A crack that developed in a wall at the Archbold Community Library building is not a structural or safety issue.
That’s what Jay Budde, a member of the Archbold Library Board, told the board at its Wednesday, Dec. 14 meeting.
Budde, an engineer, said he examined the crack, which is located on the northwest corner of the building.
He said the crack runs from the top of an emergency exit door, along a joint in the brick.
The joint, known as a construction joint, allows for some movement in the building without cracking the bricks.
Budde said examination showed the wall north of the joint had moved about a quarter inch to the north, and had settled slightly.
That, he said, was known as differential movement.
Joyce Klingelsmith, library director, said the illuminated exit sign above the door does not work. That, Budde said, could be the result of wires being pulled loose by the movement of the wall. Or the bulb could be burned out.
Budde said the clay soils around Archbold are notorious for expansion or contraction based on the amount of moisture in the ground.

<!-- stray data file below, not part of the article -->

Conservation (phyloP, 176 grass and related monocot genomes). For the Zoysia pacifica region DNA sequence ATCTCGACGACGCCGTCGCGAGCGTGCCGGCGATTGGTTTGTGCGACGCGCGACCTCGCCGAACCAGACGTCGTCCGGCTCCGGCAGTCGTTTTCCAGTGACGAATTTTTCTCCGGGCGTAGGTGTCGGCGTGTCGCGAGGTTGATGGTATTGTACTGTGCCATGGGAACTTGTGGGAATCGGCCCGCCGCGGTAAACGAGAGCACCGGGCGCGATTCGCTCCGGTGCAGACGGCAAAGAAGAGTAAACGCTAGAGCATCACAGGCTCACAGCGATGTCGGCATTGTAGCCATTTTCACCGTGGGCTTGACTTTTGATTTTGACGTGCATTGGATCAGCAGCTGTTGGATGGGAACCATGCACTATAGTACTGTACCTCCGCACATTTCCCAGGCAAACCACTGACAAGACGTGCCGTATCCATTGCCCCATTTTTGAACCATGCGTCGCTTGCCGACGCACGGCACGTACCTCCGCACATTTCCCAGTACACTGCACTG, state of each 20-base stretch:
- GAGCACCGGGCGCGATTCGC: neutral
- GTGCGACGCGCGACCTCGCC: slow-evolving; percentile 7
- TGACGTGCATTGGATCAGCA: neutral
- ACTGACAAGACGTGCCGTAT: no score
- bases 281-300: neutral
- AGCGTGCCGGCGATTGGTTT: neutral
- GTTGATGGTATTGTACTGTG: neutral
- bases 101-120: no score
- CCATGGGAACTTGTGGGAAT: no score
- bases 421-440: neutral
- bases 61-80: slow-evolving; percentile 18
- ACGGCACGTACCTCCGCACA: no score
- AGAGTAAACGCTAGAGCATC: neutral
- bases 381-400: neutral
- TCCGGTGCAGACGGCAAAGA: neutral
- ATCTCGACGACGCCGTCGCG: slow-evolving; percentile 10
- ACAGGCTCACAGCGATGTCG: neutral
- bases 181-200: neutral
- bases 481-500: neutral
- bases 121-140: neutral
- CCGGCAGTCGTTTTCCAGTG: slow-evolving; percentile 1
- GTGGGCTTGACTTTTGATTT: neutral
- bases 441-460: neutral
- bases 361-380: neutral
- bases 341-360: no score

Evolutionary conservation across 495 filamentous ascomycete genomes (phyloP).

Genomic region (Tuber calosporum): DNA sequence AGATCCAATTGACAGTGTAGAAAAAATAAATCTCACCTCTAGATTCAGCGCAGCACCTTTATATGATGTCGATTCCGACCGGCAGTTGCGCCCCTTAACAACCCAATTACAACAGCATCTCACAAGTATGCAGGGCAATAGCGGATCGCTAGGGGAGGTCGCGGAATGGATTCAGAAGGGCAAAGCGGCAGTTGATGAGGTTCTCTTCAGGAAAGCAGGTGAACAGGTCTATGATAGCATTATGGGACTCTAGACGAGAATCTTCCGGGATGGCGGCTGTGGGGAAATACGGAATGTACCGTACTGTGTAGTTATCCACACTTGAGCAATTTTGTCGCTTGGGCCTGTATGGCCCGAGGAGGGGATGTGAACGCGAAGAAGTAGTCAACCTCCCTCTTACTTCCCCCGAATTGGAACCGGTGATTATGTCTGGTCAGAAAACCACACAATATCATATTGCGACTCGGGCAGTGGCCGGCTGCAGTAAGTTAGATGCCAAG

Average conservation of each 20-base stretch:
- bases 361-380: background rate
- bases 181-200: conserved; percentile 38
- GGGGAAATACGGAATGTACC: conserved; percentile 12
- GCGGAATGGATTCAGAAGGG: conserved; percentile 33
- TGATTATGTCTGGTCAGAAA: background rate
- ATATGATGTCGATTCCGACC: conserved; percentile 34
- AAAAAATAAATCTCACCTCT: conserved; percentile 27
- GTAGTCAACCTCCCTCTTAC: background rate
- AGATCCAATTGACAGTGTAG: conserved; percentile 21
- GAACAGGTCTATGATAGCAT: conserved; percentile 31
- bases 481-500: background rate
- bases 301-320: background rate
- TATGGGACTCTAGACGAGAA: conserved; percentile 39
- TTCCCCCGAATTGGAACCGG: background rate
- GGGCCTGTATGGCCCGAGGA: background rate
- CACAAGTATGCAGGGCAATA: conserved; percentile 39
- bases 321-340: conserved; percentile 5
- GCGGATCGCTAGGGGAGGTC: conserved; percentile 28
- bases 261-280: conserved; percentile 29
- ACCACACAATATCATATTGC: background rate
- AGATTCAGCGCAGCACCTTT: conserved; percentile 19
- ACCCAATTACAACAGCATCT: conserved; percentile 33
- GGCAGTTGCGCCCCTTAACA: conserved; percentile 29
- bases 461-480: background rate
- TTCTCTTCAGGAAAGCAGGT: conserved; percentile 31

Also, when the library was built in 2000, three old houses were torn down to make way for the new building.
The northwest corner of the library sits over the crawl space of one of the old houses. The north wall of the library sits over what was the basement of another house.
The areas under the library’s walls were filled with engineered fill, and then compacted.
Budde produced a report showing specifications for overall compaction called for a figure of 95, but the northwest corner of the building was only compacted to a value of 93.
He said the movement of the wall is the result of “localized, minor sub-surface movement.”
At this point, Budde said the movement of the wall does not present a structural or safety issue, other than the illuminated exit sign does not work.
Budde recommended that the crack on the outside of the building be sealed, to prevent water from getting into the wall.
He noted that driving rains from the southwest could penetrate into the crack.
He recommended caulking the crack to seal it, and then monitoring the situation annually to watch for further movement.
If the crack becomes worse, the repair could cost tens of thousands of dollars, Budde warned.
The foundation of the building would have to be exposed by excavation. Then, the foundation itself would have be jacked into proper position.
Budde said Dave Geringer, an engineer based in Archbold, worked with him on the investigation. He said Geringer could recommend an engineering firm that deals specifically with soil issues.
“My recommendation is to caulk it, monitor it for a year, and if it moves more than a quarter inch, go to Plan B,” Budde said.
He did not specify what a “Plan B” would involve.–David Pugh